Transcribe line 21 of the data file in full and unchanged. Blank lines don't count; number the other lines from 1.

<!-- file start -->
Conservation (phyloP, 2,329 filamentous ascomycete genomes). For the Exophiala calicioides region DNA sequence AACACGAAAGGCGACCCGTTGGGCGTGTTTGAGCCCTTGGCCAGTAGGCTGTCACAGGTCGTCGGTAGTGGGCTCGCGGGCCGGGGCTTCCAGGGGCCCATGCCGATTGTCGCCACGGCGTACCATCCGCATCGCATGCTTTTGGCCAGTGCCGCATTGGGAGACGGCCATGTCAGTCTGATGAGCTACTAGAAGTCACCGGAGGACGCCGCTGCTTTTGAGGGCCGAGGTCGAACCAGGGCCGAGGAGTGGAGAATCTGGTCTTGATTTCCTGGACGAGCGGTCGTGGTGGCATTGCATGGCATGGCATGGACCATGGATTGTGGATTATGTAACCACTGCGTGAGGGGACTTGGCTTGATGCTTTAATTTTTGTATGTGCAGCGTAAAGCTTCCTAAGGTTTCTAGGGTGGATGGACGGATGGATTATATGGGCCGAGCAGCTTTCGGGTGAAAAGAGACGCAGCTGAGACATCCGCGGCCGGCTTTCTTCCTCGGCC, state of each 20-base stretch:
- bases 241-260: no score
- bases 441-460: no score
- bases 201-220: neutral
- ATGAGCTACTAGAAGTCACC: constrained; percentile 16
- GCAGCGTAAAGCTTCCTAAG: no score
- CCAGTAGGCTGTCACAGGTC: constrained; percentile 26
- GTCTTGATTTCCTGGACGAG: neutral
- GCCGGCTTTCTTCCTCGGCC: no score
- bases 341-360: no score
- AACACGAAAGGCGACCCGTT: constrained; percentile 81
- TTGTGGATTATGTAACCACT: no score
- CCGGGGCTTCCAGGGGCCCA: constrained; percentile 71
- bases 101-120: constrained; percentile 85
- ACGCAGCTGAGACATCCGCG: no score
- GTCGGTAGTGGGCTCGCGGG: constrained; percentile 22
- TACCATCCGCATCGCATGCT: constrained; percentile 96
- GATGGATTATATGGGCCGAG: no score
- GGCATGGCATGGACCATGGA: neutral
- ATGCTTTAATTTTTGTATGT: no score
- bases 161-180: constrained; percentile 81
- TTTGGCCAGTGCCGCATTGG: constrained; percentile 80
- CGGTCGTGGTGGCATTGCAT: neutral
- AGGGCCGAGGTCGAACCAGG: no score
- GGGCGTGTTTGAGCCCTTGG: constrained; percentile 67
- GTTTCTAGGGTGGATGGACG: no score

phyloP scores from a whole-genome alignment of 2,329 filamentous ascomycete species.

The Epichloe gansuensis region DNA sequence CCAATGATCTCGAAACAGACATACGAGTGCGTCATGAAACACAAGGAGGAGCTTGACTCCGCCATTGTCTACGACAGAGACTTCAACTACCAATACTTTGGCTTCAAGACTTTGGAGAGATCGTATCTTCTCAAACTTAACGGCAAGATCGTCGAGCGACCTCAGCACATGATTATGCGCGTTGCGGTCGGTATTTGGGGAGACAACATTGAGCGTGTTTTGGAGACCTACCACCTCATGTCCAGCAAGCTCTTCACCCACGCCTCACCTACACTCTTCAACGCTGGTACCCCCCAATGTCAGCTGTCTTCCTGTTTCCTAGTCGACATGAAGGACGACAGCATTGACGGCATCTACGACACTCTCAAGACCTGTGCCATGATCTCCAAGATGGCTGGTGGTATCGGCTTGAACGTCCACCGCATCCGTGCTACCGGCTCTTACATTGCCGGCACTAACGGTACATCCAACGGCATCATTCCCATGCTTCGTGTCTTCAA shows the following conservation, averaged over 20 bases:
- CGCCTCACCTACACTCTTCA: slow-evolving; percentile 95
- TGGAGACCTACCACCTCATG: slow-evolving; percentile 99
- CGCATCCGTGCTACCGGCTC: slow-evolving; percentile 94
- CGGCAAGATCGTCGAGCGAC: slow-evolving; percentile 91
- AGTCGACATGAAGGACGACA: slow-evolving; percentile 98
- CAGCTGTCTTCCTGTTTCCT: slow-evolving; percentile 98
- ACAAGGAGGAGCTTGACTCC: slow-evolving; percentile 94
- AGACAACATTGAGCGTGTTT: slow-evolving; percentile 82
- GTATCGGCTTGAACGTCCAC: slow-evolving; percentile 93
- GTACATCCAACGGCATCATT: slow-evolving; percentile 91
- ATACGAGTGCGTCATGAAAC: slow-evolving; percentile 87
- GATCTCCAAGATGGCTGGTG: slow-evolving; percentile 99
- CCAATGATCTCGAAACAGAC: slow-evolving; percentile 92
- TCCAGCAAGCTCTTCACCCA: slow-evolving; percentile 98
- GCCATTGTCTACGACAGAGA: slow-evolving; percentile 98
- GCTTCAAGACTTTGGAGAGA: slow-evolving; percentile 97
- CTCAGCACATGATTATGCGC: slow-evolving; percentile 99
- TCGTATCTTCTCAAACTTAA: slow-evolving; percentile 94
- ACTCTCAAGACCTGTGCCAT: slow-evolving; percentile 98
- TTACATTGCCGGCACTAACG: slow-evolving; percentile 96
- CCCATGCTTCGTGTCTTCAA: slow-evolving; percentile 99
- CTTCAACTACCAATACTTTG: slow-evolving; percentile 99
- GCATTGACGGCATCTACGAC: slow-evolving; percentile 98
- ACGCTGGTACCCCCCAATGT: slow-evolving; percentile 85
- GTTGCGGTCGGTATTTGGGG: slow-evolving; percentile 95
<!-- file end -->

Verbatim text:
- bases 161-180: constrained; percentile 81